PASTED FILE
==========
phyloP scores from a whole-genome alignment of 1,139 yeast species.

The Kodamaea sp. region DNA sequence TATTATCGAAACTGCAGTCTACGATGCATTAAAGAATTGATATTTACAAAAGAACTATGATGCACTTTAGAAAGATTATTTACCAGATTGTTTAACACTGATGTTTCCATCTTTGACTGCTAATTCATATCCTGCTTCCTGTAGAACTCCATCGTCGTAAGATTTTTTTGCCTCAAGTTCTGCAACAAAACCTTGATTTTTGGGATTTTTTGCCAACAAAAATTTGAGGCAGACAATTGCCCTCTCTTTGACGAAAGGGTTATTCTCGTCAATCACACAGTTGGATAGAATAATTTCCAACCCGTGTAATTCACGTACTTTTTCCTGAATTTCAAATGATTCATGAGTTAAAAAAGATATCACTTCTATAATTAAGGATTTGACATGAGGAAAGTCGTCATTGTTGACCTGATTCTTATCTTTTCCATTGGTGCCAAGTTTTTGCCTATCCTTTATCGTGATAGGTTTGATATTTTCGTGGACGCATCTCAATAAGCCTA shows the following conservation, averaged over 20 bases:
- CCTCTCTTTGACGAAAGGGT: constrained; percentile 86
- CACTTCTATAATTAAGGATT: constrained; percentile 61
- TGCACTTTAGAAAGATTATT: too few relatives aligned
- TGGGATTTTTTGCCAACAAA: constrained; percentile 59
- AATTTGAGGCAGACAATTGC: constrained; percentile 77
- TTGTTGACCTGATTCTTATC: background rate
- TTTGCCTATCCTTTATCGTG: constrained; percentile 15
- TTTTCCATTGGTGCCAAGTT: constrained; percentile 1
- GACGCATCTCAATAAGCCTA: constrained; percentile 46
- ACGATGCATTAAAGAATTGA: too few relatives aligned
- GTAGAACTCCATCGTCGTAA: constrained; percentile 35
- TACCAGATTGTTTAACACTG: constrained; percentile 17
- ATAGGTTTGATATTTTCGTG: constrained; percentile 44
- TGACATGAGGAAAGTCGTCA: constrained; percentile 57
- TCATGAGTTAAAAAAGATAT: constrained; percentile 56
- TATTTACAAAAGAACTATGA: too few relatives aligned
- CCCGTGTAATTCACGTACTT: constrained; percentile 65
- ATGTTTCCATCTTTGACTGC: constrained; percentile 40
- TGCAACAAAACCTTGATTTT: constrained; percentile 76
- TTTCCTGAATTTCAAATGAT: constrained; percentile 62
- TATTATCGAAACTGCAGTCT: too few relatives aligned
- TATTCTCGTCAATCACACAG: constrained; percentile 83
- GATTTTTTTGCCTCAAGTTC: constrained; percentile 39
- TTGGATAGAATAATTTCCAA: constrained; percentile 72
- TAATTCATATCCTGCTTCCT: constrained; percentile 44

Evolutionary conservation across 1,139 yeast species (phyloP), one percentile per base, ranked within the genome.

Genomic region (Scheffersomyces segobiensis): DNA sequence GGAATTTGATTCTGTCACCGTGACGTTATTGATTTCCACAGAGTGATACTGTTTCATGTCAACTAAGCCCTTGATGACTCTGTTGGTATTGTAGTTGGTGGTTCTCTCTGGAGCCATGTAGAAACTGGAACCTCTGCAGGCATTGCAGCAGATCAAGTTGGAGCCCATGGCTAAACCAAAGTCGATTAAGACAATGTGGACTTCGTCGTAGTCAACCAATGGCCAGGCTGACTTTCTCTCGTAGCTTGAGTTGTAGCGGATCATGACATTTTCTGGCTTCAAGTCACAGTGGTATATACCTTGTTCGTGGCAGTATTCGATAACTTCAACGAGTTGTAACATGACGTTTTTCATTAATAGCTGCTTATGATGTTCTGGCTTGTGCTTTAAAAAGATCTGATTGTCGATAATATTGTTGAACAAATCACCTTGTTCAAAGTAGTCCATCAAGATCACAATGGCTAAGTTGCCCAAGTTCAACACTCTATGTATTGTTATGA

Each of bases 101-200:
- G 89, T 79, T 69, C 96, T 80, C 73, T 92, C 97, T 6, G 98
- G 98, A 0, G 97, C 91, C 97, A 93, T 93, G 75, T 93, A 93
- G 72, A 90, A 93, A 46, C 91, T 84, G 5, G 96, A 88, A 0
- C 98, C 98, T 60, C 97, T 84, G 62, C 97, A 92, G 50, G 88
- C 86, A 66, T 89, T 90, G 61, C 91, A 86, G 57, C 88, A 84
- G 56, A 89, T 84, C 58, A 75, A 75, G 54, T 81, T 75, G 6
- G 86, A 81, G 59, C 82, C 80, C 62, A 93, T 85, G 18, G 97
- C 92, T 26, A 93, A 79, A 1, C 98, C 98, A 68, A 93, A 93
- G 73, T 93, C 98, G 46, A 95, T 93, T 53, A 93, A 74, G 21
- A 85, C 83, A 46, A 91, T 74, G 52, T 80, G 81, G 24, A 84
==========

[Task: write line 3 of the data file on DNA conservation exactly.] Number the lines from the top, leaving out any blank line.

- CCTCTCTTTGACGAAAGGGT: constrained; percentile 86